On October 4th an update was released to SteamVR. It included changes in direct display driver component which is utilized by VRidge. The changes weren't documented/reflected in OpenVR interface. We've seen those changes in SteamVR's beta channel and after it started flickering there (few weeks ago) we posted the issue to SteamVR forums. An unfortunate series of events caused this changes to go into live SteamVR channel anyway.
The result was preeeeetty bad. Everyone experienced flickering in random intervals making VRidge totally unusable with SteamVR. Less than 1 hour after the changes went live we contacted SteamVR team through more channels to ask for help.
The SteamVR team was very responsive but it takes some time to update the live system. We were amazed that they pushed the update with a fix into their live stable channel on such short notice (everything was fixed in less than 24 hours). Some companies attempt to wall themselves off from 3rd party support and modding but Valve is doing the complete opposite with this kind of open attitude. We always recommended OpenVR/SteamVR for aspiring VR developers when they asked us how to start VR gamedev and we will continue to do so. It's nice that some companies care about VR's future overall.
What we learned
It's hard to have a system working 100% of the time when it relies on multiple 3rd party components (SteamVR, GPU drivers, Windows version, OS components, router config & rules, Android OS flavors, phone chipsets, Direct3D, etc). It is difficult, but there are still ways to mitigate the critical situations like this.
We will add some sort of emergency alert to the desktop client so we can notify about the possible compatibility issues. Sometimes all you need is to update some 3rd party components (like video driver) and everything starts working again. We can write this kind of important updates on our blog/facebook/twitter but over 90% of our users stay in client without checking the social media. A simple way to push a message to the client from our servers with a link to a detailed article can do wonders. Many other companies already have something like this (Battle.net or LoL launchers come to my mind).
We will also follow SteamVR's beta updates more closely now. If there's a chance of this kind of stuff happening again we'll start preparing alternative fallback ways. There is a way to capture SteamVR game surface with a slightly increased latency that could have worked even after the Oct 4th changes. Degraded performance while we are working to fix it "the right way" is better than app not working at all.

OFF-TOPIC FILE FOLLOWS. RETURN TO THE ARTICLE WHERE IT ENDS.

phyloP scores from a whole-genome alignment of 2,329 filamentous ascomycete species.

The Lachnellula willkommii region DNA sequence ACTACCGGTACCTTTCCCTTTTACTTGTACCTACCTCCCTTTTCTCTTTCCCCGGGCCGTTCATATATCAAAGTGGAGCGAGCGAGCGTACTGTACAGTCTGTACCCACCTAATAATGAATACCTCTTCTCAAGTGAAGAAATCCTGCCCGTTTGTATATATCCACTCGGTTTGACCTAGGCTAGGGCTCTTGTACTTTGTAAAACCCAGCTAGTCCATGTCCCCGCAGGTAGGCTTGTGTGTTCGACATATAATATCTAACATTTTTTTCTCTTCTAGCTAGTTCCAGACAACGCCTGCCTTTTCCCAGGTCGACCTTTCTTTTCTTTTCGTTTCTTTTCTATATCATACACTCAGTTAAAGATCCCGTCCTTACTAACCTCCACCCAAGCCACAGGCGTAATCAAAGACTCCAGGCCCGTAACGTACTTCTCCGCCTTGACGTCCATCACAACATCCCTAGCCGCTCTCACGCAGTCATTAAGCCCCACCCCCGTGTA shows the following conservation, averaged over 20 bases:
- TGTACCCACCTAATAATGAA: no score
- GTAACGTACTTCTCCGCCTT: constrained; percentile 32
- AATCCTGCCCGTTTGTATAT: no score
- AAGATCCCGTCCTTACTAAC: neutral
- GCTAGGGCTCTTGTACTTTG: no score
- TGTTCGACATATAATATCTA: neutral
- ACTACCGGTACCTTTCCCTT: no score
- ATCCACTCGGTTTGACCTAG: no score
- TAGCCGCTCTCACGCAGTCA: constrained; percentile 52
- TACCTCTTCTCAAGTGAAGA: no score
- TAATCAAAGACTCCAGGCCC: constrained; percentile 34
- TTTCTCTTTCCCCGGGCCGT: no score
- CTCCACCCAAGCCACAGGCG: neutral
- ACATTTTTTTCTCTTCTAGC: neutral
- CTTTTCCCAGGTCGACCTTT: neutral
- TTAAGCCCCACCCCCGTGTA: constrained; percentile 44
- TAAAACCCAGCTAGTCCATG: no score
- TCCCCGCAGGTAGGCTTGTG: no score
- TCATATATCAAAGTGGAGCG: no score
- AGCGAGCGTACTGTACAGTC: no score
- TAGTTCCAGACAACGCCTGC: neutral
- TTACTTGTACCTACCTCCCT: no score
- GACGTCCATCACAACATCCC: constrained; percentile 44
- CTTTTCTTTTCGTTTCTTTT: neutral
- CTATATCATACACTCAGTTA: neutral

What we were doing in September
We've been working on behind-the-scenes modules and refactoring some code. This is in preparation for future Android 4.x version and iOS. This also allows to see clearer performance picture which is very helpful to locate Android performance problems (Samsung jitter mostly).
We were updating part of the platform so we can add more servers. Currently all our online service are running on single machine which works well enough but it sometimes need maintenance/updates or simply just fails due to some unforeseen event. Having one more gives us some more breathing space.
It's been a while without a feature update. There are a few unsolved problems that we are prioritizing now - Samsung jitter issue and motion controller black screen. Planned features are fake VR (playing regular flat games in VR), sound streaming and iOS version. We want to squeeze in an updated video encoder (H265/HEVC, double the performance of current one) somewhere in the meantime.
We know that some of you really want to know when we'll add those but giving ETAs often causes devs to go out of our way to meet the deadlines instead of doing things "the right way". This can work short time but over a longer period it leads to spaghetti code and long terms bugs that are hard to fix. All we can say is that our current short term priority is Samsung jitter & motion controller black screen and we really hope to see progress on these in October.